LEWISTON — With the new school proposal, elementary students would benefit from smaller classrooms — and high school students would get better athletic fields and more playing time.

The community would also get walking paths at Franklin Pasture.

The building design and budget were unveiled Monday night to the Lewiston School Committee, which voted unanimously to approve it.

Depending on which option they approve, the cost to Lewiston taxpayers “is zero,” Superintendent Bill Webster said Monday. That’s because the state is fully funding the $49.7 million option.

If Lewiston voters decide to add a regulation-size gym at the elementary school, air conditioning for summer programs and artificial turf to the high school baseball/field hockey field, it would cost $52 million, or $2.1 million more. That would mean about $9 a year to a property taxpayer with a $150,000 home.

The school would be built next to Lewiston High School on East Avenue.

In the architect design, the red and gray brick building would house 880 students from Martel and Longley schools, plus more than 100 students from other schools that are overcrowded. It would have two levels of classrooms at one end and a cafeteria, stage and gym at the other. They would be separated by administrative offices, the lobby, meeting rooms and the library.

The more-expensive option would include a larger gym, air conditioning, a new football/soccer/lacrosse field and a baseball/field hockey field, both with artificial turf.

“And this building is going to be so much more efficient, which will reduce our operating costs,” he said.

The state is paying for new state-of-the-art high school athletic fields, because in order for the school to be built on the high school football field, the fields have to be moved.

The state, however, doesn’t pay for artificial turf. Funds to provide the turf for the football field have been raised by the Franklin Pasture volunteers.

Taxpayers will be asked to consider artificial turf for the baseball field, in part to stir economic development and allowing state championships to be held in Lewiston, as well as to extend use of the fields to more students and community members, as grass fields can’t be used as much as artificial turf fields.

“Part of the thinking of the Building Committee is these artificial turf fields really contribute to economic activity in Lewiston with state championship meets,” Webster said.

The new school and fields would turn the high school complex “into a premiere educational campus in Maine,” Webster said. “The location is wonderful. It feels like a rural environment, right in the middle of an urban area. It’s a very special place.”

A paved and lighted walking path would be created beside Bartlett Street but without the steep grade of the Bartlett Street hill. It would lead from the Longley School area on Birch Street to the new school.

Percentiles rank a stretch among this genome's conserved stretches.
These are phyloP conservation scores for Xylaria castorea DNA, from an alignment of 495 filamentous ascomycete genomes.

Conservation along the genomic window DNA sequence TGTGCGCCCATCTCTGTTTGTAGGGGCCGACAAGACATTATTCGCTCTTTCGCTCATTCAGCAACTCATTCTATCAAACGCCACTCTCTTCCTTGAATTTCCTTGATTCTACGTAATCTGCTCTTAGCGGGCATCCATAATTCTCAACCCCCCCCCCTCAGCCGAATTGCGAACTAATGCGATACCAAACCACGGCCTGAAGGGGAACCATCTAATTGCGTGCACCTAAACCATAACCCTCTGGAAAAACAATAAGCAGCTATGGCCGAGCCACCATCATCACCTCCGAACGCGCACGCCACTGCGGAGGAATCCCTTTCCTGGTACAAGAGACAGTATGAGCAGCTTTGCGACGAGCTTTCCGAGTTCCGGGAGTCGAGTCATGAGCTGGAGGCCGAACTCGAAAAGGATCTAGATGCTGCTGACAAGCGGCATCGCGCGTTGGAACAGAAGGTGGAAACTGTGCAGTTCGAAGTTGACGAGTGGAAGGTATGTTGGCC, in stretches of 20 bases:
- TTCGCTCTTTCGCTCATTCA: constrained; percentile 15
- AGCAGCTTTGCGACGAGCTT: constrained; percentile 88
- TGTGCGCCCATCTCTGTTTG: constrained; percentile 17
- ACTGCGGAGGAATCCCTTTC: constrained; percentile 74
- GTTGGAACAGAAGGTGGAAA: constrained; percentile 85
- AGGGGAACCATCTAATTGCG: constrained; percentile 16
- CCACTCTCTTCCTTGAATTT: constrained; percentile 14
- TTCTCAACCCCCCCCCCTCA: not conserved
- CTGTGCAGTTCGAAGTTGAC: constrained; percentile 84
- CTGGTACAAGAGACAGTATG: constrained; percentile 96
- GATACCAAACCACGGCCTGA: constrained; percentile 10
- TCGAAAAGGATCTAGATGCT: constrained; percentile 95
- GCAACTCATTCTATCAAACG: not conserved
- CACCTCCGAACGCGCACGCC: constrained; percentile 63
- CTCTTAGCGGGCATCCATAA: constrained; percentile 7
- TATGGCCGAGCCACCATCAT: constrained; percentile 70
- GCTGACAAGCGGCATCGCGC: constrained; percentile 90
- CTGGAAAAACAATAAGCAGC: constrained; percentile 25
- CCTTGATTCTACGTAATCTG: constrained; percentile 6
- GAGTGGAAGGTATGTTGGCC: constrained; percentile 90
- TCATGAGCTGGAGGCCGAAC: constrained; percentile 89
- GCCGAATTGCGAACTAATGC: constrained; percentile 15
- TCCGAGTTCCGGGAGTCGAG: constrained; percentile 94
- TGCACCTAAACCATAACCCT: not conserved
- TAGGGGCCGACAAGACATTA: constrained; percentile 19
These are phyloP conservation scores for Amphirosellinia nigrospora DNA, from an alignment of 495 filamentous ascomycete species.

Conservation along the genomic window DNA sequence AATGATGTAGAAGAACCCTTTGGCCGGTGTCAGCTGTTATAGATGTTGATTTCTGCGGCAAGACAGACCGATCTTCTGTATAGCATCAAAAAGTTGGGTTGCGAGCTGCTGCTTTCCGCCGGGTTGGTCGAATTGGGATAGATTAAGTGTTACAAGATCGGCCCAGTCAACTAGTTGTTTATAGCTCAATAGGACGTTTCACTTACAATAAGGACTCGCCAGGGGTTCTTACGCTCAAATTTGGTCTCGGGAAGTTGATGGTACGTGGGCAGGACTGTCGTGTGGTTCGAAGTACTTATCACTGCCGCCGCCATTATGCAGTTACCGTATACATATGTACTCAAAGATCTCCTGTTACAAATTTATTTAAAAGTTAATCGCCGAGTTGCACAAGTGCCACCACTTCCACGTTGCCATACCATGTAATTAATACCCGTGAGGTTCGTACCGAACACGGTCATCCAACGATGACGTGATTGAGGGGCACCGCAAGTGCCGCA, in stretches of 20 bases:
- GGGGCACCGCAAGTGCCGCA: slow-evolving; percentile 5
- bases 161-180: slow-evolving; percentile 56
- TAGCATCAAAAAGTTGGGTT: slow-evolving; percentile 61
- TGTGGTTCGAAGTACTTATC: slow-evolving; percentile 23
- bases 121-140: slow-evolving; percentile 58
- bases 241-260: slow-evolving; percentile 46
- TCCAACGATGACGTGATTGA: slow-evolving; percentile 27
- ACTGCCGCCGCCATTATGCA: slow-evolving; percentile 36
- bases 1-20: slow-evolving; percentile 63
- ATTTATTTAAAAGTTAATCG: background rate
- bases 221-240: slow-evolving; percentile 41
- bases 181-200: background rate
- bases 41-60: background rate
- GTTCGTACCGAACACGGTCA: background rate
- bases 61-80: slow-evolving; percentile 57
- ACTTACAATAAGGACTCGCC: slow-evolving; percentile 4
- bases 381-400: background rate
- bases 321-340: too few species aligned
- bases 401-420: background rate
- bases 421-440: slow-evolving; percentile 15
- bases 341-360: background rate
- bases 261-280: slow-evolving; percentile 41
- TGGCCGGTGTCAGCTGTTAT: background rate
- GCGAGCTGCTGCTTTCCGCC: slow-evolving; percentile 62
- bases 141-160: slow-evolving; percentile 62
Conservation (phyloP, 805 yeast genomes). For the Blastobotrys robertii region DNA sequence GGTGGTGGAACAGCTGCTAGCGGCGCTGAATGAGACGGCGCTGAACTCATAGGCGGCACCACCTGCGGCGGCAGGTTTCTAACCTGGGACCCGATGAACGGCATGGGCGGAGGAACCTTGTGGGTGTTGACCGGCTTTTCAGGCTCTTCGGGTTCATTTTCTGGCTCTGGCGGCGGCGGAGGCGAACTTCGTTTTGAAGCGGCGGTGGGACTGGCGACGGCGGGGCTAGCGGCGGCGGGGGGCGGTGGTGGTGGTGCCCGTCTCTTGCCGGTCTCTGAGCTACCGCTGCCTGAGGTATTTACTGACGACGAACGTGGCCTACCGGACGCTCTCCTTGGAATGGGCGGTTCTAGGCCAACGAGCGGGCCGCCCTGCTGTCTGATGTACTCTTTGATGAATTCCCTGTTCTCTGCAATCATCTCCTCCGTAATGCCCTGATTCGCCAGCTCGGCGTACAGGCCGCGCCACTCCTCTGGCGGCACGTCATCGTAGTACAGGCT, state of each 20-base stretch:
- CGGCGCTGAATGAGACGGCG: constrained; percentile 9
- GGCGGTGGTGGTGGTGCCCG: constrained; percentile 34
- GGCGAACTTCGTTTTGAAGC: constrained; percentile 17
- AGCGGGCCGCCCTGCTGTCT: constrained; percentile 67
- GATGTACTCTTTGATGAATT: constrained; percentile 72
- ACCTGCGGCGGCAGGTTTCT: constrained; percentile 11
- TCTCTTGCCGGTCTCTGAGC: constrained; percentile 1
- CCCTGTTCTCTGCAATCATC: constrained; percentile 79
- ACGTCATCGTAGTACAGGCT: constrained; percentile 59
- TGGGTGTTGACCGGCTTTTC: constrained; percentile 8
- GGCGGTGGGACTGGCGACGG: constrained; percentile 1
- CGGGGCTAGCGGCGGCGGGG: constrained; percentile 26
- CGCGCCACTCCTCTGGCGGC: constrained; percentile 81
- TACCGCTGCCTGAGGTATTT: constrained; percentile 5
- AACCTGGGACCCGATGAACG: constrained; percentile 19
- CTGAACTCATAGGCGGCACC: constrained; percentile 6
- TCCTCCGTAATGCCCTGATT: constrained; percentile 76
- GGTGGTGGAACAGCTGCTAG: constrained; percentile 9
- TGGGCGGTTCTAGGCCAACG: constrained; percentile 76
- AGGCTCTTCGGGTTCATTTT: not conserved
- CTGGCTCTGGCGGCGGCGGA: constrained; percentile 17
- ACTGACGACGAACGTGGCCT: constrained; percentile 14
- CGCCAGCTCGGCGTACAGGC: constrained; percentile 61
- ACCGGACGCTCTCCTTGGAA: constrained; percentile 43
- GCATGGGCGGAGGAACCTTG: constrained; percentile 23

Parents dropping off students would use a Bartlett Street entrance; buses would use an East Avenue entrance.

On June 14, voters will be asked to decide between these two options:

• The $49.7 million plan that’s paid completely by the state; or

• The $52 million plan that calls for raising an additional $2.1 million locally for a larger gym, air conditioning and artificial turf.

The public will hear a presentation on the school, and will be given a chance to ask questions and take a straw poll vote at 6:30 p.m. Wednesday, March 23, at Lewiston High School.

What you need to know

Proposed elementary school

What and where? A building for 880-plus students next to Lewiston High School on East Avenue, and new athletic fields for the high school and community. 

Why? To house students from Martel and Longley schools, and others from overcrowded schools.

How much? Either $49.7 million or $52 million. The less-expensive option is paid entirely by the state; the more expensive option includes $2.1 million raised locally for a larger gym, air conditioning and a baseball/field hockey field with artificial turf. It would raise taxes $9 a year on a property valued at $150,000.

What’s next? A state-required nonbinding vote at 6:30 p.m. Wednesday, March 23, at Lewiston High School to gauge community support. Voters will decide the issue June 14.

For more information: sites.google.com/a/lewistonpublicschools.org/lewiston-s-new-elementary-school


Only subscribers are eligible to post comments. Please subscribe or to participate in the conversation. Here’s why.

Use the form below to reset your password. When you've submitted your account email, we will send an email with a reset code.